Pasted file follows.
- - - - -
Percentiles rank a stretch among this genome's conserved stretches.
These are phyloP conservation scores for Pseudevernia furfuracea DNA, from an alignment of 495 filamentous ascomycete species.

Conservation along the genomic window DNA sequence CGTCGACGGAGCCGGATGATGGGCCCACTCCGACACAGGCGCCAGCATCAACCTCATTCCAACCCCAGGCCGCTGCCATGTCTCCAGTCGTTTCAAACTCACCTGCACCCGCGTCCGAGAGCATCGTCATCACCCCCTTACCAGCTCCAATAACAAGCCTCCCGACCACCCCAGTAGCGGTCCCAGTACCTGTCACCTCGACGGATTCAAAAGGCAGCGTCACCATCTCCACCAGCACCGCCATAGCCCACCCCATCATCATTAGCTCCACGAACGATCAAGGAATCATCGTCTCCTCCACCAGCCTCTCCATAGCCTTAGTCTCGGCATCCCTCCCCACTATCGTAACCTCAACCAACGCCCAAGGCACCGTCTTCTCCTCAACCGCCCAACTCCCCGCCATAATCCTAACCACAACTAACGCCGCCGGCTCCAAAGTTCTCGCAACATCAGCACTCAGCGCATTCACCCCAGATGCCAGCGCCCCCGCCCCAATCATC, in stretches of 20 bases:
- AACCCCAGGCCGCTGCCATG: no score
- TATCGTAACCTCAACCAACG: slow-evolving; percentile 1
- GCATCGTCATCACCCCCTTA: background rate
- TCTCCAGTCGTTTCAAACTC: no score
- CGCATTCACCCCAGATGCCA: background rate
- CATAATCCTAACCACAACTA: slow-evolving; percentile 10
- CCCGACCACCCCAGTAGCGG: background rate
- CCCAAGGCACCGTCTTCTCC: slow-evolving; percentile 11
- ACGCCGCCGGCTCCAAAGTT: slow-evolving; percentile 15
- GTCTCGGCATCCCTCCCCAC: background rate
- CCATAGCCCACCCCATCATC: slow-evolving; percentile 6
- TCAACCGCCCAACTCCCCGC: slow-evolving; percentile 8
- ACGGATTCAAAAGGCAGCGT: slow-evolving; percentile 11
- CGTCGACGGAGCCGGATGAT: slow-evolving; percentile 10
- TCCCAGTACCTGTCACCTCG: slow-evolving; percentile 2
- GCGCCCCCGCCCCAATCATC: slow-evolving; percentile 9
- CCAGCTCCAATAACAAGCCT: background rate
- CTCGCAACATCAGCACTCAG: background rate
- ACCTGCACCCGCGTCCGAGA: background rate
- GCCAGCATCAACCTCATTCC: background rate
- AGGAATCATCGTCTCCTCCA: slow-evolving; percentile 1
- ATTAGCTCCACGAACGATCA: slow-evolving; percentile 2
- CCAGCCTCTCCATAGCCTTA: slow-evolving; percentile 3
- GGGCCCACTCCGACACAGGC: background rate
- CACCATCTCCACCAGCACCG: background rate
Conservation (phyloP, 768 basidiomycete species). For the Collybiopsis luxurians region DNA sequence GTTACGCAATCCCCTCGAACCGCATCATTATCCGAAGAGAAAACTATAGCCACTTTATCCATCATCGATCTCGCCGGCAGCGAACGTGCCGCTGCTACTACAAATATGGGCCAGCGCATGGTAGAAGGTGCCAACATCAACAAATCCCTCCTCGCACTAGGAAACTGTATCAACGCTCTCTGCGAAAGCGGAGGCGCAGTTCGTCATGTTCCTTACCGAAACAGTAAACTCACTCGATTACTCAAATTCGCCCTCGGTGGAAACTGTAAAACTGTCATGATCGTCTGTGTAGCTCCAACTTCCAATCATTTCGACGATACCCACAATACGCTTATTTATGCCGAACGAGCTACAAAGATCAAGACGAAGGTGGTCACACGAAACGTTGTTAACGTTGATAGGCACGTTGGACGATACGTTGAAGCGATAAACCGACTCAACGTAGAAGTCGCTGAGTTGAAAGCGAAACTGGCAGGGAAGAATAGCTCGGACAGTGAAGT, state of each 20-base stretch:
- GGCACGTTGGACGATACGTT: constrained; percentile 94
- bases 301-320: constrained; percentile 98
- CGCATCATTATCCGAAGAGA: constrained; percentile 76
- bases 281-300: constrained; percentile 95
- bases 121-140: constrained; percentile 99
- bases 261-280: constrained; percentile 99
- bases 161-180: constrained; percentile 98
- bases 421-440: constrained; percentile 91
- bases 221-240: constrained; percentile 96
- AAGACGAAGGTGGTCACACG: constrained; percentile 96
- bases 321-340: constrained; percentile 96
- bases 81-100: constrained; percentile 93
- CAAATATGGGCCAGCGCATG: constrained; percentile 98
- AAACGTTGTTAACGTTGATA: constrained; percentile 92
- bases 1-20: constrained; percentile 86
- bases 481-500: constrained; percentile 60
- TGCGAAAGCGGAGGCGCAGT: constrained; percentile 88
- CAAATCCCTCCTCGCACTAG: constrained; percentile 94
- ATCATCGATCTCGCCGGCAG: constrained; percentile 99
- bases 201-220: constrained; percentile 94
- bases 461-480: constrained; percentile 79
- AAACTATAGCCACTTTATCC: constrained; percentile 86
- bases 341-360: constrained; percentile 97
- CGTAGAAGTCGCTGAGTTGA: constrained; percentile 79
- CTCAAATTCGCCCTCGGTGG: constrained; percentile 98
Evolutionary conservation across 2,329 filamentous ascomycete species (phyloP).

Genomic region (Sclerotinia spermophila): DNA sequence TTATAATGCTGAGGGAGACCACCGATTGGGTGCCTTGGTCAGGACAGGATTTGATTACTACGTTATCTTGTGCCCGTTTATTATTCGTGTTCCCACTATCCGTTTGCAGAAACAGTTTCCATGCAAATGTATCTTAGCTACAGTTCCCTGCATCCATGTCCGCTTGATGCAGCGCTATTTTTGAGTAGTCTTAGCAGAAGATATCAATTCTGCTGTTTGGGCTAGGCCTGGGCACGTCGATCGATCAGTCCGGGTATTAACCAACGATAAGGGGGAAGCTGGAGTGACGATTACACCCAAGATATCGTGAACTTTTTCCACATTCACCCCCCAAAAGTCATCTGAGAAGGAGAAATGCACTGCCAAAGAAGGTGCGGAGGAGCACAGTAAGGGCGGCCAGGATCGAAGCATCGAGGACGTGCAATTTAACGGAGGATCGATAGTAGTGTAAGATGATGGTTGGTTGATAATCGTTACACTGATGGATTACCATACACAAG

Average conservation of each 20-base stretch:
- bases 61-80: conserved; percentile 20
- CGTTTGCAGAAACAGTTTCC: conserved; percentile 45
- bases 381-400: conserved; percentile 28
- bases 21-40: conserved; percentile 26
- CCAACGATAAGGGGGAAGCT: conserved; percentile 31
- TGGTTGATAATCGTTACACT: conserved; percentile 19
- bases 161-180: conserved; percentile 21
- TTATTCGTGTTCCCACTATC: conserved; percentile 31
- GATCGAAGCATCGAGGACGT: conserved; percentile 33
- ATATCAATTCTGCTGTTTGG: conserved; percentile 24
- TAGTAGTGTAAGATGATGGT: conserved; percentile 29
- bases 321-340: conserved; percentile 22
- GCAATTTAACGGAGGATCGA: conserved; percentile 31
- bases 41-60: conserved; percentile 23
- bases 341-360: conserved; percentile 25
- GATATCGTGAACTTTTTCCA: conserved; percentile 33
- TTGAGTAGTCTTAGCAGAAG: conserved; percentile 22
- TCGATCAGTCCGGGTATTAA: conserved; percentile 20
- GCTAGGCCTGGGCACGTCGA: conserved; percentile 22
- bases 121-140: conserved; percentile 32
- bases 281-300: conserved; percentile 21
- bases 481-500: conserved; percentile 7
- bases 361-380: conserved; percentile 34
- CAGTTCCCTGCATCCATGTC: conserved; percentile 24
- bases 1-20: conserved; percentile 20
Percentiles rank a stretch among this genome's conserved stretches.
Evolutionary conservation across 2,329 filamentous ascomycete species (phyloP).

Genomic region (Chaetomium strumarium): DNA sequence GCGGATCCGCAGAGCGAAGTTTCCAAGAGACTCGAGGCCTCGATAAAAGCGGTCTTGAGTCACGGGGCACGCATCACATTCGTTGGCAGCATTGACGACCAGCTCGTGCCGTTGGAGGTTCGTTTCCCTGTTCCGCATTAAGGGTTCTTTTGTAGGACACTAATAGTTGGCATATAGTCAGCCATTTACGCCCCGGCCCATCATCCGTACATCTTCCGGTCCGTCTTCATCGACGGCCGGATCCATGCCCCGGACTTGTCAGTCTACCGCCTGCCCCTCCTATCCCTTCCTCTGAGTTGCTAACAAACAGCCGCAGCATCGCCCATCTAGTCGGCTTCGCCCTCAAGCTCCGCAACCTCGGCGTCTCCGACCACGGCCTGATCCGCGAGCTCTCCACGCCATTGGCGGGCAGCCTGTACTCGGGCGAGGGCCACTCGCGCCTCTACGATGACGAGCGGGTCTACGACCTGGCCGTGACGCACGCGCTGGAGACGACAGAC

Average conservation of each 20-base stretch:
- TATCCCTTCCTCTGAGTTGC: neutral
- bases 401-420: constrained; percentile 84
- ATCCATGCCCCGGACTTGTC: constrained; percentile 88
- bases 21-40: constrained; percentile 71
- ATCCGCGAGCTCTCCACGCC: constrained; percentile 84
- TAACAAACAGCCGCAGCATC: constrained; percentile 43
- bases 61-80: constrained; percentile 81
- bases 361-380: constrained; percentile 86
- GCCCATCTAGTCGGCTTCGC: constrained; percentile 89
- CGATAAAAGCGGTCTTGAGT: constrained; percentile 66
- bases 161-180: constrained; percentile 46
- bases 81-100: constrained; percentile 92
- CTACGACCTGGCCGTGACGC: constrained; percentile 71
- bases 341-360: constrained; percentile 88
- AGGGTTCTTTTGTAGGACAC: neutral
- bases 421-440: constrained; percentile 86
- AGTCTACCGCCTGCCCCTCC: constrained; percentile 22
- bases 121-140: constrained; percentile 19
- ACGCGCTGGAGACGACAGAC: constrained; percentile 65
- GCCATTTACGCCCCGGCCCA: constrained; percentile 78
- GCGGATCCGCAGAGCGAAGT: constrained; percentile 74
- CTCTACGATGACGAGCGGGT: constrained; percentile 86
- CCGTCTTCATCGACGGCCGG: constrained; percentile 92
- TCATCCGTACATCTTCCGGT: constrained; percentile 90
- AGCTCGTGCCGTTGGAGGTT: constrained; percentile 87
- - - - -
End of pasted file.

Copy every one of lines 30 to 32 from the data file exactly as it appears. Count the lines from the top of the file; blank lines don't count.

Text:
- GGCACGTTGGACGATACGTT: constrained; percentile 94
- bases 301-320: constrained; percentile 98
- CGCATCATTATCCGAAGAGA: constrained; percentile 76